So, you’re no longer a pastor. What now?
It’s a question many individuals find themselves asking. What do I do now that I’m no longer serving as a pastor?
First, let me take the liberty to say that it’s ok that you’re no longer a pastor. The world will continue to turn. People will still attend churches all throughout the world. And the Dodgers will continue to lose, year after year.
Before we get too involved with our “what now” conundrum, I think it’s more important to ask ourselves one direct question that might actually be a catalyst in finding that answer: In what do you find your identity?
Pastors and leaders, myself included, often become so entrenched with our ministry identity that we associate ministry with identity. Ministry is not our identity.
A friend of mine, Karl, who wrote What I’ve Learned Since Leaving the Ministry, gives a great example of what ministry is and what identity should be.
“Life is ministry,” he wrote. We are called to seek and reach the lost, those who haven’t yet called upon Jesus as their Savior. As Christians, this is our calling, our ministry, our life. So, life is just that: ministry.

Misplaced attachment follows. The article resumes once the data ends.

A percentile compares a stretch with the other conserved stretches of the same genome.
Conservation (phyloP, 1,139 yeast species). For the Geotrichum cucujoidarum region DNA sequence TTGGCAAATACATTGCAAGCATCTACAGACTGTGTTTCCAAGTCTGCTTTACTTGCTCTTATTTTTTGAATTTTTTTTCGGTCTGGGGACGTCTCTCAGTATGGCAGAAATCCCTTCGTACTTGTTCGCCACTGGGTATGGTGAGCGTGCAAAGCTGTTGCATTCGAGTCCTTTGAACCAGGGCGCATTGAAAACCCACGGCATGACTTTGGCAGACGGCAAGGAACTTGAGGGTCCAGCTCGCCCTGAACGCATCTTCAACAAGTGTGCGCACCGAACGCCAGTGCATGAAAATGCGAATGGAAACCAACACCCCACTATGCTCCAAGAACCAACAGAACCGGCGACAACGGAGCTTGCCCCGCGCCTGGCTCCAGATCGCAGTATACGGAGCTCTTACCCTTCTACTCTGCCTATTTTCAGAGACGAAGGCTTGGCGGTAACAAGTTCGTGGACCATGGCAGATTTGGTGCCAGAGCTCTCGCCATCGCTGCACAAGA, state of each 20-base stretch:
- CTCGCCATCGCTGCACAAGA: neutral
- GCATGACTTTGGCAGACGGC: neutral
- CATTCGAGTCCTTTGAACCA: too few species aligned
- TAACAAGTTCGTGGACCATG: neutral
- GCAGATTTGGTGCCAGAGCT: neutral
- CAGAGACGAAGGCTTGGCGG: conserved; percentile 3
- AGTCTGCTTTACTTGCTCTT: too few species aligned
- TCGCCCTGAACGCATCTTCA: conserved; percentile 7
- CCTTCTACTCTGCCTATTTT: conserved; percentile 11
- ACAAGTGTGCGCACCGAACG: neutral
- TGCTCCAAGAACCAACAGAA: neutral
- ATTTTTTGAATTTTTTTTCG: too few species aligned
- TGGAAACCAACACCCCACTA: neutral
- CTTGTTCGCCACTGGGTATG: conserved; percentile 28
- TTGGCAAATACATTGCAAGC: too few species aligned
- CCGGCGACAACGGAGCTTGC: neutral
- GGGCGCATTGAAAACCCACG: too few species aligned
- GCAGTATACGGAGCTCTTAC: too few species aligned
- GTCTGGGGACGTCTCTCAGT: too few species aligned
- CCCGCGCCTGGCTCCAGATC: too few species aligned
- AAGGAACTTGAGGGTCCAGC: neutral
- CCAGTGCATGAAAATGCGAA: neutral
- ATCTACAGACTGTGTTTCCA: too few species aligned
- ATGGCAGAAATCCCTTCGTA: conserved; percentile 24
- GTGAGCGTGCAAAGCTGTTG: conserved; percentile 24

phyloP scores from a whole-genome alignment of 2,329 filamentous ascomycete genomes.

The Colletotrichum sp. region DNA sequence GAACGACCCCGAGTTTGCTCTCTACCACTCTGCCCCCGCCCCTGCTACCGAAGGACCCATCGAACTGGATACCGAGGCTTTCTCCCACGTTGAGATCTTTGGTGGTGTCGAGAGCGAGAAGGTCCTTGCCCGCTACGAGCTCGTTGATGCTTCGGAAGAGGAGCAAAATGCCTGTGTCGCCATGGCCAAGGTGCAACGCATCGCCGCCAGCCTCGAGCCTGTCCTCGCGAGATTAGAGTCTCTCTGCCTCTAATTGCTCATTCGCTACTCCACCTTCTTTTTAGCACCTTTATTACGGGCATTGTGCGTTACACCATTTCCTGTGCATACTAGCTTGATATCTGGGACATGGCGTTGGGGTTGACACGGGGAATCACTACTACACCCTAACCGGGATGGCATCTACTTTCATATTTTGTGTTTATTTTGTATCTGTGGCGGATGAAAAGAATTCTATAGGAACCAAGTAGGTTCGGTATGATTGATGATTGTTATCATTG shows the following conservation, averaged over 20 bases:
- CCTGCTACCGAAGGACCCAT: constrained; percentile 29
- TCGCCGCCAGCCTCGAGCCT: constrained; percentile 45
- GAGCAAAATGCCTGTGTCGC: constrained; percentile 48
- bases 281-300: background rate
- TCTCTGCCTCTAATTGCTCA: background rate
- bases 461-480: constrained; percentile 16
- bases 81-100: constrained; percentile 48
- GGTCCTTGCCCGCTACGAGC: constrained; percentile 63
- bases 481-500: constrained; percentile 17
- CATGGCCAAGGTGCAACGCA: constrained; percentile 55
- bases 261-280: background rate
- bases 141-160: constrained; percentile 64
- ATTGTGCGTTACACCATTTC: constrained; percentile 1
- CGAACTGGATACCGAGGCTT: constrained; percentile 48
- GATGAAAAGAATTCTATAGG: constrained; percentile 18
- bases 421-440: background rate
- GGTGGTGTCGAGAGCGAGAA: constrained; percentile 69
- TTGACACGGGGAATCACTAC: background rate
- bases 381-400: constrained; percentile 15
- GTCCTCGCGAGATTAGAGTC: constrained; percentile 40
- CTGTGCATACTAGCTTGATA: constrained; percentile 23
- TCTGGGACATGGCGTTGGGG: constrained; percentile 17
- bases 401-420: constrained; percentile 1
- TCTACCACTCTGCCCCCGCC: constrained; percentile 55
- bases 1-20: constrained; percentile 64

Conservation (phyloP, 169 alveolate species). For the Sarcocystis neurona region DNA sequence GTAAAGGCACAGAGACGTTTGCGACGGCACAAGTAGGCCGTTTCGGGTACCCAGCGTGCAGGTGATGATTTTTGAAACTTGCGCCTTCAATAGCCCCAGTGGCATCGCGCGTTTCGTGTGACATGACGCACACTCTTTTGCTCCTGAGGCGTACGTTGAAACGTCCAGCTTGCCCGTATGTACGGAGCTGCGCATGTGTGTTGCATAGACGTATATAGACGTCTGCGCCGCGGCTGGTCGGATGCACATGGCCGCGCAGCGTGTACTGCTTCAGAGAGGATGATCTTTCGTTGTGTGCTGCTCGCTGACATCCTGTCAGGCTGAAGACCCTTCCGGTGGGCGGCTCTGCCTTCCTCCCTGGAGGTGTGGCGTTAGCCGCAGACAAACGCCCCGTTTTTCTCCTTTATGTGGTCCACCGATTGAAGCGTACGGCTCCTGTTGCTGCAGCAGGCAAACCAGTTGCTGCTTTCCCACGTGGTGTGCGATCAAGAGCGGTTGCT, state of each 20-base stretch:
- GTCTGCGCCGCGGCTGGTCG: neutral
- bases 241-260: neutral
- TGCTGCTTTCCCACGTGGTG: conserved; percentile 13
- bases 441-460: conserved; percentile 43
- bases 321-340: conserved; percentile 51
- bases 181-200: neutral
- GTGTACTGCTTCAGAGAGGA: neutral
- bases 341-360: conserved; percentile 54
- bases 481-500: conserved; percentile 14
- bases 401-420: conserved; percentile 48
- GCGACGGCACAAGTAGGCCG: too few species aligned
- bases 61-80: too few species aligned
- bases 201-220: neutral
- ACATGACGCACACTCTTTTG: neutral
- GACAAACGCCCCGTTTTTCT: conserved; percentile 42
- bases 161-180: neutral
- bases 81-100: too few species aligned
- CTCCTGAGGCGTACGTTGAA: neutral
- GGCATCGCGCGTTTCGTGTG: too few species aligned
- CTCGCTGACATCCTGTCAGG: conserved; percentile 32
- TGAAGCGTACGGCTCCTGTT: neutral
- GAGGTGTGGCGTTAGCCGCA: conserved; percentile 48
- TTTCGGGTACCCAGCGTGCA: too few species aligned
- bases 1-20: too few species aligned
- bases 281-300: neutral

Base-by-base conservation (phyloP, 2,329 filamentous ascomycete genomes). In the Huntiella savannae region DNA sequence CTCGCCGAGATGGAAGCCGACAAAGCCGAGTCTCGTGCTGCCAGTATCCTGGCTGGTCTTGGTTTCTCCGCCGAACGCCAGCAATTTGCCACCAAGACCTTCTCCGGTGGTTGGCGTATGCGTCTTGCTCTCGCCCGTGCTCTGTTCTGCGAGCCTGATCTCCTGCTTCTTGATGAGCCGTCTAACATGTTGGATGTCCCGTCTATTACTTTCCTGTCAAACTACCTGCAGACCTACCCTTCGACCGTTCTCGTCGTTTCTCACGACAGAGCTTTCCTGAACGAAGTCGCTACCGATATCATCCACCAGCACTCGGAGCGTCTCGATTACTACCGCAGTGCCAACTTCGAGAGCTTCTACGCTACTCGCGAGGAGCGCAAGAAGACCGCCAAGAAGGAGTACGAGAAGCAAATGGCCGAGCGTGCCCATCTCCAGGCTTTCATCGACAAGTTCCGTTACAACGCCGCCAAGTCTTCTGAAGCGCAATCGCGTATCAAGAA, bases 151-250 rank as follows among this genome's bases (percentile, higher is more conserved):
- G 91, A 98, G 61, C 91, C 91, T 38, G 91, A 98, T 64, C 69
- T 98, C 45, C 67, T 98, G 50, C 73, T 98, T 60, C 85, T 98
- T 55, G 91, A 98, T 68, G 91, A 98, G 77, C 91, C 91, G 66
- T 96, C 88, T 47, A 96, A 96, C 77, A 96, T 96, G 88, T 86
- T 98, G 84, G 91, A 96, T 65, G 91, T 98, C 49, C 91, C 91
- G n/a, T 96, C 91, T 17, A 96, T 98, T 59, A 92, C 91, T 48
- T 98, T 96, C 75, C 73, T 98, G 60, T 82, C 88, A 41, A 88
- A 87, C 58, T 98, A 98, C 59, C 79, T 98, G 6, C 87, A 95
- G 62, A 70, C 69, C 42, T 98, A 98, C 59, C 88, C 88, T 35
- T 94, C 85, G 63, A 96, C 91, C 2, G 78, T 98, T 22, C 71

But our identity, well that’s a different song altogether. As we can learn from Karl’s life, identity is found not in ministry but in a solid relationship with Jesus Christ.
Elementary, you’d tell me. And I agree. However, if this were such an easy answer to such an important question, why does it always seem to get lost in the mix of the often emotional wreck we call “life?”
Karl wrote, “I was right where God wanted me and my family – to remain in the area, shift my thinking to reinvent myself, and look for life investment in a new career. What that looked like, I had no idea. What that would feel like, I had no clue. How that would come about, I had no plan. But there was one thing I knew for sure, God had the plan and He would unfold it how He wanted to.”
It’s evident that my friend Karl didn’t find his identity in being a pastor, even though he served faithfully for more than 21 years. He learned that devoting his life to ministry and finding his identity in Jesus were two separate, yet equally important, things. Now, Karl’s new ministry can be found in the office of a social services firm, in which he serves as Chief Operations Officer. But Karl is not an executive. He is not a boss. That is what he does but that’s not who he is. He is just a normal guy, an ex-pastor, doing his best to find his identity in Jesus Christ.